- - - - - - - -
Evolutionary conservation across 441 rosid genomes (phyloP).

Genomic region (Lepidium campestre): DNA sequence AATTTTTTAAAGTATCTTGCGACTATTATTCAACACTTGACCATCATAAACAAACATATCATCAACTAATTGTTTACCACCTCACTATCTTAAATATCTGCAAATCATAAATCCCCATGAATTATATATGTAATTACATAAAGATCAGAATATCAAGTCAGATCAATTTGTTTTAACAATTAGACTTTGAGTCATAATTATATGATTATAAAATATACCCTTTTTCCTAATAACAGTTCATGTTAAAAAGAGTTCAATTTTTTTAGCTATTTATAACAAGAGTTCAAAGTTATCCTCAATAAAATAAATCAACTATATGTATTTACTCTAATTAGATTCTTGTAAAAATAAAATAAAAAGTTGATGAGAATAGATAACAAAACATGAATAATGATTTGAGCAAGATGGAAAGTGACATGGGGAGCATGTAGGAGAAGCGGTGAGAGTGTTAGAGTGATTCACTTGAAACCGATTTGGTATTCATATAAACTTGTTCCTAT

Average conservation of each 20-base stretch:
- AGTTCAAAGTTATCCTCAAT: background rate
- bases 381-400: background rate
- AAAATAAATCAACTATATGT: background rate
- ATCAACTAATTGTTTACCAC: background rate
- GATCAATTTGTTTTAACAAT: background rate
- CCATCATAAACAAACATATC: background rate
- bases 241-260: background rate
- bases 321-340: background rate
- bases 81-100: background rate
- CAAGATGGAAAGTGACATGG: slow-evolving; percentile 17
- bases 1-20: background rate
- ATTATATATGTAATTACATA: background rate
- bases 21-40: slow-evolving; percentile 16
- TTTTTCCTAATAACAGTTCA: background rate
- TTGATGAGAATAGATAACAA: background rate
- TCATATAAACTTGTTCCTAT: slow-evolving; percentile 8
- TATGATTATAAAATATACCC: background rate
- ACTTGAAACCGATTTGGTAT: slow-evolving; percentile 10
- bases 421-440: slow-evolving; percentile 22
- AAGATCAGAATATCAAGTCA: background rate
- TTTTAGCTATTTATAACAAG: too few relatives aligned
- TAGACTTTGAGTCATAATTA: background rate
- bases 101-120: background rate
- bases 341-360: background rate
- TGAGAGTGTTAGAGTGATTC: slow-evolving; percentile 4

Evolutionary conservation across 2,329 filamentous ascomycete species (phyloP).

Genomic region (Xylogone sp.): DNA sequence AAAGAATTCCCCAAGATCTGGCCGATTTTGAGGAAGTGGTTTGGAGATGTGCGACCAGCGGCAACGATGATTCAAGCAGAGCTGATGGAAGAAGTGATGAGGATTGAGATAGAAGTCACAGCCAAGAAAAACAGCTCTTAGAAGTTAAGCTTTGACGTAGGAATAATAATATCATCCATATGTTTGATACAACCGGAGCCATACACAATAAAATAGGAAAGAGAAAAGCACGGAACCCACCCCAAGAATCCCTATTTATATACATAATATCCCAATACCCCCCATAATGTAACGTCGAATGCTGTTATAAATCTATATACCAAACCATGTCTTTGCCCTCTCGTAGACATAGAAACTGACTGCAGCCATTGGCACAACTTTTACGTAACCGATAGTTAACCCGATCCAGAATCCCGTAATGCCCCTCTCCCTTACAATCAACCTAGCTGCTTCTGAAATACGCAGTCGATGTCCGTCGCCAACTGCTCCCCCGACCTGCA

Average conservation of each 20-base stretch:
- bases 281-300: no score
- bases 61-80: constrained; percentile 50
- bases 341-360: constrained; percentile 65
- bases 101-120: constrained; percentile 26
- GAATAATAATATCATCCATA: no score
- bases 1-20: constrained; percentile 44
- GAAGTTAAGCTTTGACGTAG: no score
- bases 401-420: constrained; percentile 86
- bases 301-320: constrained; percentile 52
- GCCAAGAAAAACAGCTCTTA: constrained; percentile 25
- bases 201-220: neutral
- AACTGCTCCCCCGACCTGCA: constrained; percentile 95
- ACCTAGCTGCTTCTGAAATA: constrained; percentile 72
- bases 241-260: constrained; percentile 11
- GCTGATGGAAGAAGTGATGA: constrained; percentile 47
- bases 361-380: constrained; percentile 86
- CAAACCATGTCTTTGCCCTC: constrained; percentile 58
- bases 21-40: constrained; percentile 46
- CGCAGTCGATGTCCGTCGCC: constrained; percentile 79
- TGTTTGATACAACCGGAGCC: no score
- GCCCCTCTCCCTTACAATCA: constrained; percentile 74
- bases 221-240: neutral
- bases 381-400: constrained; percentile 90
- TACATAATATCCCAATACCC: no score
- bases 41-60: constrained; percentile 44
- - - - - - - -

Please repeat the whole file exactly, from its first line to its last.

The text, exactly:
Evolutionary conservation across 441 rosid genomes (phyloP).

Genomic region (Lepidium campestre): DNA sequence AATTTTTTAAAGTATCTTGCGACTATTATTCAACACTTGACCATCATAAACAAACATATCATCAACTAATTGTTTACCACCTCACTATCTTAAATATCTGCAAATCATAAATCCCCATGAATTATATATGTAATTACATAAAGATCAGAATATCAAGTCAGATCAATTTGTTTTAACAATTAGACTTTGAGTCATAATTATATGATTATAAAATATACCCTTTTTCCTAATAACAGTTCATGTTAAAAAGAGTTCAATTTTTTTAGCTATTTATAACAAGAGTTCAAAGTTATCCTCAATAAAATAAATCAACTATATGTATTTACTCTAATTAGATTCTTGTAAAAATAAAATAAAAAGTTGATGAGAATAGATAACAAAACATGAATAATGATTTGAGCAAGATGGAAAGTGACATGGGGAGCATGTAGGAGAAGCGGTGAGAGTGTTAGAGTGATTCACTTGAAACCGATTTGGTATTCATATAAACTTGTTCCTAT

Average conservation of each 20-base stretch:
- AGTTCAAAGTTATCCTCAAT: background rate
- bases 381-400: background rate
- AAAATAAATCAACTATATGT: background rate
- ATCAACTAATTGTTTACCAC: background rate
- GATCAATTTGTTTTAACAAT: background rate
- CCATCATAAACAAACATATC: background rate
- bases 241-260: background rate
- bases 321-340: background rate
- bases 81-100: background rate
- CAAGATGGAAAGTGACATGG: slow-evolving; percentile 17
- bases 1-20: background rate
- ATTATATATGTAATTACATA: background rate
- bases 21-40: slow-evolving; percentile 16
- TTTTTCCTAATAACAGTTCA: background rate
- TTGATGAGAATAGATAACAA: background rate
- TCATATAAACTTGTTCCTAT: slow-evolving; percentile 8
- TATGATTATAAAATATACCC: background rate
- ACTTGAAACCGATTTGGTAT: slow-evolving; percentile 10
- bases 421-440: slow-evolving; percentile 22
- AAGATCAGAATATCAAGTCA: background rate
- TTTTAGCTATTTATAACAAG: too few relatives aligned
- TAGACTTTGAGTCATAATTA: background rate
- bases 101-120: background rate
- bases 341-360: background rate
- TGAGAGTGTTAGAGTGATTC: slow-evolving; percentile 4

Evolutionary conservation across 2,329 filamentous ascomycete species (phyloP).

Genomic region (Xylogone sp.): DNA sequence AAAGAATTCCCCAAGATCTGGCCGATTTTGAGGAAGTGGTTTGGAGATGTGCGACCAGCGGCAACGATGATTCAAGCAGAGCTGATGGAAGAAGTGATGAGGATTGAGATAGAAGTCACAGCCAAGAAAAACAGCTCTTAGAAGTTAAGCTTTGACGTAGGAATAATAATATCATCCATATGTTTGATACAACCGGAGCCATACACAATAAAATAGGAAAGAGAAAAGCACGGAACCCACCCCAAGAATCCCTATTTATATACATAATATCCCAATACCCCCCATAATGTAACGTCGAATGCTGTTATAAATCTATATACCAAACCATGTCTTTGCCCTCTCGTAGACATAGAAACTGACTGCAGCCATTGGCACAACTTTTACGTAACCGATAGTTAACCCGATCCAGAATCCCGTAATGCCCCTCTCCCTTACAATCAACCTAGCTGCTTCTGAAATACGCAGTCGATGTCCGTCGCCAACTGCTCCCCCGACCTGCA

Average conservation of each 20-base stretch:
- bases 281-300: no score
- bases 61-80: constrained; percentile 50
- bases 341-360: constrained; percentile 65
- bases 101-120: constrained; percentile 26
- GAATAATAATATCATCCATA: no score
- bases 1-20: constrained; percentile 44
- GAAGTTAAGCTTTGACGTAG: no score
- bases 401-420: constrained; percentile 86
- bases 301-320: constrained; percentile 52
- GCCAAGAAAAACAGCTCTTA: constrained; percentile 25
- bases 201-220: neutral
- AACTGCTCCCCCGACCTGCA: constrained; percentile 95
- ACCTAGCTGCTTCTGAAATA: constrained; percentile 72
- bases 241-260: constrained; percentile 11
- GCTGATGGAAGAAGTGATGA: constrained; percentile 47
- bases 361-380: constrained; percentile 86
- CAAACCATGTCTTTGCCCTC: constrained; percentile 58
- bases 21-40: constrained; percentile 46
- CGCAGTCGATGTCCGTCGCC: constrained; percentile 79
- TGTTTGATACAACCGGAGCC: no score
- GCCCCTCTCCCTTACAATCA: constrained; percentile 74
- bases 221-240: neutral
- bases 381-400: constrained; percentile 90
- TACATAATATCCCAATACCC: no score
- bases 41-60: constrained; percentile 44